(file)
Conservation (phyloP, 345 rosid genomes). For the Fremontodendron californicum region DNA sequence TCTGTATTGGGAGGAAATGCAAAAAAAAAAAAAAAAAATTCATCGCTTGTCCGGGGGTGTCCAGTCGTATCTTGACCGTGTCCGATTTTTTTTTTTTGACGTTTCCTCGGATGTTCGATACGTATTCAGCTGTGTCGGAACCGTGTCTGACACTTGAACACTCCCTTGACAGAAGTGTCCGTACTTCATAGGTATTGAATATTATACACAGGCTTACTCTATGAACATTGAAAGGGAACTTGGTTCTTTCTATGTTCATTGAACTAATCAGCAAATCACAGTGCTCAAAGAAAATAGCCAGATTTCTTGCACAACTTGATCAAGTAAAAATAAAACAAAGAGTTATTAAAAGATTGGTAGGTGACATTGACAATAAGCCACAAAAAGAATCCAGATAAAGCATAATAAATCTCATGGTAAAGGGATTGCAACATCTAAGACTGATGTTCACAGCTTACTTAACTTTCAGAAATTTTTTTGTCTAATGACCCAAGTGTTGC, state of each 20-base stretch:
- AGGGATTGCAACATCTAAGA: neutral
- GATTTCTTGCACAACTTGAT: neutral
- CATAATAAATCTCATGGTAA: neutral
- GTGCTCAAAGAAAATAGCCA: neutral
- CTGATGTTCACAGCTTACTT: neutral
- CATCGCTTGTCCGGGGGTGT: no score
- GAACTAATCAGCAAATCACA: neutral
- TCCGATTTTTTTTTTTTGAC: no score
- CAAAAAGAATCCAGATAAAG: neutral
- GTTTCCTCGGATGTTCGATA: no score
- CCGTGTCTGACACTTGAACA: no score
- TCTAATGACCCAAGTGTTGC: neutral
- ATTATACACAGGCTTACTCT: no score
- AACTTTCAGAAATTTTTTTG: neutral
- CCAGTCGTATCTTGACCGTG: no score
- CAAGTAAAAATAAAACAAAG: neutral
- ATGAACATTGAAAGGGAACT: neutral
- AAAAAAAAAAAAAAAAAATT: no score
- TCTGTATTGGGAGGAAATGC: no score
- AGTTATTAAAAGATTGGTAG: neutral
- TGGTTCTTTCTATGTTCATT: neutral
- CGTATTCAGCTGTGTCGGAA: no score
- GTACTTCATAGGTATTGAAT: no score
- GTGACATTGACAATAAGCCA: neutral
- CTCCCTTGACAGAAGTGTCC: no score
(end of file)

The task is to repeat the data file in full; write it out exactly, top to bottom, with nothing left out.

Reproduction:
Conservation (phyloP, 345 rosid genomes). For the Fremontodendron californicum region DNA sequence TCTGTATTGGGAGGAAATGCAAAAAAAAAAAAAAAAAATTCATCGCTTGTCCGGGGGTGTCCAGTCGTATCTTGACCGTGTCCGATTTTTTTTTTTTGACGTTTCCTCGGATGTTCGATACGTATTCAGCTGTGTCGGAACCGTGTCTGACACTTGAACACTCCCTTGACAGAAGTGTCCGTACTTCATAGGTATTGAATATTATACACAGGCTTACTCTATGAACATTGAAAGGGAACTTGGTTCTTTCTATGTTCATTGAACTAATCAGCAAATCACAGTGCTCAAAGAAAATAGCCAGATTTCTTGCACAACTTGATCAAGTAAAAATAAAACAAAGAGTTATTAAAAGATTGGTAGGTGACATTGACAATAAGCCACAAAAAGAATCCAGATAAAGCATAATAAATCTCATGGTAAAGGGATTGCAACATCTAAGACTGATGTTCACAGCTTACTTAACTTTCAGAAATTTTTTTGTCTAATGACCCAAGTGTTGC, state of each 20-base stretch:
- AGGGATTGCAACATCTAAGA: neutral
- GATTTCTTGCACAACTTGAT: neutral
- CATAATAAATCTCATGGTAA: neutral
- GTGCTCAAAGAAAATAGCCA: neutral
- CTGATGTTCACAGCTTACTT: neutral
- CATCGCTTGTCCGGGGGTGT: no score
- GAACTAATCAGCAAATCACA: neutral
- TCCGATTTTTTTTTTTTGAC: no score
- CAAAAAGAATCCAGATAAAG: neutral
- GTTTCCTCGGATGTTCGATA: no score
- CCGTGTCTGACACTTGAACA: no score
- TCTAATGACCCAAGTGTTGC: neutral
- ATTATACACAGGCTTACTCT: no score
- AACTTTCAGAAATTTTTTTG: neutral
- CCAGTCGTATCTTGACCGTG: no score
- CAAGTAAAAATAAAACAAAG: neutral
- ATGAACATTGAAAGGGAACT: neutral
- AAAAAAAAAAAAAAAAAATT: no score
- TCTGTATTGGGAGGAAATGC: no score
- AGTTATTAAAAGATTGGTAG: neutral
- TGGTTCTTTCTATGTTCATT: neutral
- CGTATTCAGCTGTGTCGGAA: no score
- GTACTTCATAGGTATTGAAT: no score
- GTGACATTGACAATAAGCCA: neutral
- CTCCCTTGACAGAAGTGTCC: no score